Empowering global institutions
The question of how to approach global institutions such as the UN, IMF and World Bank is one that has divided the world, whether it is because of ideology or perceived failures and successes of these institutions.
Supporters of these global institutions say the UN, for example, has helped lift billions out of poverty and is a good forum for international cooperation to avoid major crisis or to help refugees. Critics, on the other hand, claim these institutions lack the power to protect the vulnerable, such as the inaction during the Rwandan genocide, or that financial institutions like the World Bank only represent the powerful Western countries to the detriment of poor non-Western people who need help the most.
There is truth to both sides of the argument. It is true that global institutions have been instrumental in preventing a third world war because diplomats now have a forum to negotiate solutions. It is also true these institutions have failed throughout the decades to protect civilians from genocides committed by monstrous dictators.
But there is a solution that will empower these global institutions so they can govern in an impartial and productive manner. There are three things to do in order to improve them: an international educational tour that will include speeches and debates about the benefits of having global institutions such as the UN, lobbying private wealthy celebrities as well as ordinary individuals to contribute more in funding and, lastly, these institutions should hold forums so people from around the world can vote on elections or referendums.
An international educational tour will aim to persuade the people of the world that organizations such as the UN are very important in the 21st century and going forward. This means UN officials, for example, will have to visit college campuses, libraries and other places in order to reach out to people and speak as well as listen so as to give the UN more legitimacy.
It is also important for global officials to engage in a debate with those who are opposed to the existence of international organizations in order to locate any flaws within the international system so they can propose detailed reforms. The purpose of the debates is also to make people feel more comfortable about the globalized world and start viewing international organizations as a supportive and benevolent entity that understands the issues people are facing.
One of the reasons global institutions seem weak and ineffective is because they rely on funding from governments. This allows authoritarian countries to pressure international organizations into muting their criticism or investigation of their own national policies. The source of funding should come from wealthy celebrities or just individual donors so the international organizations can serve the interests of the people.
There are already a large number of famous individuals who are very supportive of global causes, such as George Clooney and Angelina Jolie, which makes it easy for institutions such as the UN to shift from government money to people money.
Critics of international organizations assert that they only serve the powerful countries such as Russia or China, which is in some part true because the leaders of these institutions are always selected by powerful nations.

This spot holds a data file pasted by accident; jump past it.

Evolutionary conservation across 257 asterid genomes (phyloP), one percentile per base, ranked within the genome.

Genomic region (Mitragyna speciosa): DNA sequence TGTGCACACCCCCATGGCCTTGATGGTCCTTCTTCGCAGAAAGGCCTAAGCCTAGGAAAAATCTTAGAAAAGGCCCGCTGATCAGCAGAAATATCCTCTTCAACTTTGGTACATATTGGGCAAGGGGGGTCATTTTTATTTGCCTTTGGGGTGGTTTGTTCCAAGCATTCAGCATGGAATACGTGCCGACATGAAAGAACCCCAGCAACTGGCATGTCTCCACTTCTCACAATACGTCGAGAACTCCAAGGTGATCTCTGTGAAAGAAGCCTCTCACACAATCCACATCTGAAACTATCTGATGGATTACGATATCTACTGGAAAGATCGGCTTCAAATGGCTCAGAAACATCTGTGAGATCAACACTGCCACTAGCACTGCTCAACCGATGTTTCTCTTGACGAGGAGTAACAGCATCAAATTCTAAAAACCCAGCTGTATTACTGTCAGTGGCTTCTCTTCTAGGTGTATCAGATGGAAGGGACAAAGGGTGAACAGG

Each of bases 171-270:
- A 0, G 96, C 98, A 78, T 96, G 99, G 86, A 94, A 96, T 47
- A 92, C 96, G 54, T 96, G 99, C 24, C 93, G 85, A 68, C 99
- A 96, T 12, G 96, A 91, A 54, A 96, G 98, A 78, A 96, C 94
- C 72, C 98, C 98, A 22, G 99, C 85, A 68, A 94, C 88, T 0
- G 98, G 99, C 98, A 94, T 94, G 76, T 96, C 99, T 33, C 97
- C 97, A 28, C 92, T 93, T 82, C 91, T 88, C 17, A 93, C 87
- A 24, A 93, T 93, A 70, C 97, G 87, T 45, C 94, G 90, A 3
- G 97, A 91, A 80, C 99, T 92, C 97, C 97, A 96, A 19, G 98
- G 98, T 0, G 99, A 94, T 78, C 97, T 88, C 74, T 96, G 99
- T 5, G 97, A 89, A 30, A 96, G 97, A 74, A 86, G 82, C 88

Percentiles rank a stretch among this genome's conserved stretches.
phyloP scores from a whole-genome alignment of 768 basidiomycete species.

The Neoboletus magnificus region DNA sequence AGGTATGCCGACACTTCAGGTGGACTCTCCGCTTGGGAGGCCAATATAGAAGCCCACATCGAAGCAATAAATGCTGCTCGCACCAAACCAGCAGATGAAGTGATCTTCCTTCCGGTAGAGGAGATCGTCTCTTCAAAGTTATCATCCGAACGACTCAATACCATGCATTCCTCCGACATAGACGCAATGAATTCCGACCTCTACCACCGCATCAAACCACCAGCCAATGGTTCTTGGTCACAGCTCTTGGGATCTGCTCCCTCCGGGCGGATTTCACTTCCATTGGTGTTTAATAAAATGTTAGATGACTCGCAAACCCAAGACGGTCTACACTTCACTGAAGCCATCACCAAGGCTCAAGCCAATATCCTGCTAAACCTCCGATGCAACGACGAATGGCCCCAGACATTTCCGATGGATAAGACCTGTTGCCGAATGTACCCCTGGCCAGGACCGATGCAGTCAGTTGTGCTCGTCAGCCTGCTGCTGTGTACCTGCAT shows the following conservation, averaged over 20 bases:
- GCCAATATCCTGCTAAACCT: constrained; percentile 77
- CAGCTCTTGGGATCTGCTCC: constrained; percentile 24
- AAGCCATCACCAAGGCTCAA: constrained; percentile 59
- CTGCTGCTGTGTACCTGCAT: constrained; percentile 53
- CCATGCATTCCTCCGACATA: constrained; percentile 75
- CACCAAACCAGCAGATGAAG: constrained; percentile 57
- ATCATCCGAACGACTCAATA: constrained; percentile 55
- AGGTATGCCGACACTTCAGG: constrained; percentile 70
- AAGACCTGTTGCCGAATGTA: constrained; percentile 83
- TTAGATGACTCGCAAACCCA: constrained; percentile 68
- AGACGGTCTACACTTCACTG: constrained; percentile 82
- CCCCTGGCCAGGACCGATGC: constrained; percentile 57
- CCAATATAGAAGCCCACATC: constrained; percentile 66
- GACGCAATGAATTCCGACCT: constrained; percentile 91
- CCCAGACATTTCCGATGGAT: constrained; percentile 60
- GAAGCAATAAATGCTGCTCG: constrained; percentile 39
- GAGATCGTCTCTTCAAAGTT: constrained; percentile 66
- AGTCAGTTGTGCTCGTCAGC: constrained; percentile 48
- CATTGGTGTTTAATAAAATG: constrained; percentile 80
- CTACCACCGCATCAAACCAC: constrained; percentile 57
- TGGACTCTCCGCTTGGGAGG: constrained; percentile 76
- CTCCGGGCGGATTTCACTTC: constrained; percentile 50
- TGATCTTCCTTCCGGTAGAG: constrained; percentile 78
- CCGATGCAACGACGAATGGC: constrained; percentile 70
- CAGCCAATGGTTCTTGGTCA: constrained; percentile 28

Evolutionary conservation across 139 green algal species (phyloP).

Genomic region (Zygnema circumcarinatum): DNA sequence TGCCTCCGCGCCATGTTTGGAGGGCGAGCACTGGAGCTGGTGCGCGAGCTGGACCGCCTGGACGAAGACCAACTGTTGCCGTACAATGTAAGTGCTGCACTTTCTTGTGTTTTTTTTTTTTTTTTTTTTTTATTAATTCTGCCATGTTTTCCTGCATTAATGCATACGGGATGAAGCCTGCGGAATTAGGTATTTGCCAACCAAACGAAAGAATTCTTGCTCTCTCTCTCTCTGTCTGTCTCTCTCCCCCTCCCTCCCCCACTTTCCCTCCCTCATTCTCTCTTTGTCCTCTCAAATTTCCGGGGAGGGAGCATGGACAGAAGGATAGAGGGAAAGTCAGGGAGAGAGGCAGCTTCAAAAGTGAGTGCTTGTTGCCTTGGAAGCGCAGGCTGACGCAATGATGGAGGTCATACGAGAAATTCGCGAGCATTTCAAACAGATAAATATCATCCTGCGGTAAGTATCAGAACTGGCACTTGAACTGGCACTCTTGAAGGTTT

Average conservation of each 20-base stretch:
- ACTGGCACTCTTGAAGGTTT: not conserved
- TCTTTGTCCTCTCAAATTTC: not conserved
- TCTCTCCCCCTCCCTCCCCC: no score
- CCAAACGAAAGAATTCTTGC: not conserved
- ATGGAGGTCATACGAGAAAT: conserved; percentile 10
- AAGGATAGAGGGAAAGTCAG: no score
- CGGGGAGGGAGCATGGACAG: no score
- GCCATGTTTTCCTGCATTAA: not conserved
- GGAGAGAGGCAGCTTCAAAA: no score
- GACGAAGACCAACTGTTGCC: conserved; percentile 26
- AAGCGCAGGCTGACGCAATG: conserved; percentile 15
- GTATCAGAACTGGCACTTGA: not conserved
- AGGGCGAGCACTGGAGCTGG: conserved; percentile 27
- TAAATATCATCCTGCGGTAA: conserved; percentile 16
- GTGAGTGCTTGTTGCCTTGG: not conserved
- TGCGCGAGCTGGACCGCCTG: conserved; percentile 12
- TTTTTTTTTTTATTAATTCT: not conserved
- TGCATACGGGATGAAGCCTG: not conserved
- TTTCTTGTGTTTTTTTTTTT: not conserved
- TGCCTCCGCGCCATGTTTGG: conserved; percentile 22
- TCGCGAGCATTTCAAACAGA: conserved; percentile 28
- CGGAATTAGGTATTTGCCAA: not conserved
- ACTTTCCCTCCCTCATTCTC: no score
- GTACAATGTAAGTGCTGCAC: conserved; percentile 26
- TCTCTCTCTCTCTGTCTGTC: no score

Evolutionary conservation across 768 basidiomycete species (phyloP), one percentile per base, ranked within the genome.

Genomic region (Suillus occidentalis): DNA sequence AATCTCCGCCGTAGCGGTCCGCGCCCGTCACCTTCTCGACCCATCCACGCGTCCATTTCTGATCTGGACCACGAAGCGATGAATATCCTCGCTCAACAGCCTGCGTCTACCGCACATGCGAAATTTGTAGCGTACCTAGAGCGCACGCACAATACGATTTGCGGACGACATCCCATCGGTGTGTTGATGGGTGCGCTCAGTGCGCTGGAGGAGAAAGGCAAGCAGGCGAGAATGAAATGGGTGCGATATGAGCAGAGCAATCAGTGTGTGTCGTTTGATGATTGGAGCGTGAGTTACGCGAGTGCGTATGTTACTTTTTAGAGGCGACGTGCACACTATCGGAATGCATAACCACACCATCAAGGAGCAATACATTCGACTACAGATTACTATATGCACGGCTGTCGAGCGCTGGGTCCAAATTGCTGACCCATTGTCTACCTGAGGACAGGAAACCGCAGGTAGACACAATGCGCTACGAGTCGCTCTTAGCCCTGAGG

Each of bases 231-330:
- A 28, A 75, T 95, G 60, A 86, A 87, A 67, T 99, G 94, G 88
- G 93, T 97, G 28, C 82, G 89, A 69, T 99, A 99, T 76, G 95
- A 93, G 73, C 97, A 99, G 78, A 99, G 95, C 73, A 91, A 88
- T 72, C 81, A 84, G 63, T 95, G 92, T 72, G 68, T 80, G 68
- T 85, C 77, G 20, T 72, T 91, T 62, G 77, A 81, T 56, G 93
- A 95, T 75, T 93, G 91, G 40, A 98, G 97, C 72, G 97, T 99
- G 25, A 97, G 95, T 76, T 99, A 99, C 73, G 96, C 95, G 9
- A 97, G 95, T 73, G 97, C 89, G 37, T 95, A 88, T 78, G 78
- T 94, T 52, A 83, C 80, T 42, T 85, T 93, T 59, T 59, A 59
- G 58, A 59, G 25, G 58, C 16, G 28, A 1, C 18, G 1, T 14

The UN secretary general, for example, is secretly selected by the members of the Security Council with the P5 countries having the veto power over the nominees. Because of this, the people are not being represented on the world stage, which is why I propose that powerful countries, especially democratic ones, should contribute to democratizing these institutions.
The first step is to start organizing international forums hosted by any country where the people can come from all over the world to vote on candidates and referendums for these organizations, or if the people cannot attend, they can mail their ballot to the appropriate address.
The second step is to create regional offices that will count these ballots. There will be a large number of votes from around the world that must be counted, and dividing the counting task will make it easy to find the results.
The third step is to set up a voter registration system so the election commission can verify the identity of the voters and avoid irregularities.
The most important elements in any institution are transparency and accountability, and the elections of the leaders by global citizens will make it so these leaders are accountable to the people they are serving while also allowing voters to bring change in the system if they perceive corruption or negligence by any official.
Discussions about reforming global institutions are not new. In fact, it is what almost every UN ambassador from every country advocates for all the time. This is the reason why many politicians, academics and activists are skeptical about changes in the international system.
But I am optimistic these institutions will be reformed in the future because the main organizations such as the UN, World Bank and the IMF are headquartered in the United States, a country that declared in its independence “that all men are created equal” and “are endowed by their creator with certain unalienable rights,” which are “life, liberty, and the pursuit of happiness.”
This is in addition to the fact that America is a democratic superpower on the world stage that led the creation of these organizations after the defeat of fascism in WWII, which shaped and unified the international system we live in today. This should give skeptics hope that change can happen. This change can only happen, however, when the people participate in revitalizing these global institutions like they do in their own country’s domestic institutions.
Opinion guest writer Abdullah Dowaihy is a political science major and can be reached at [email protected]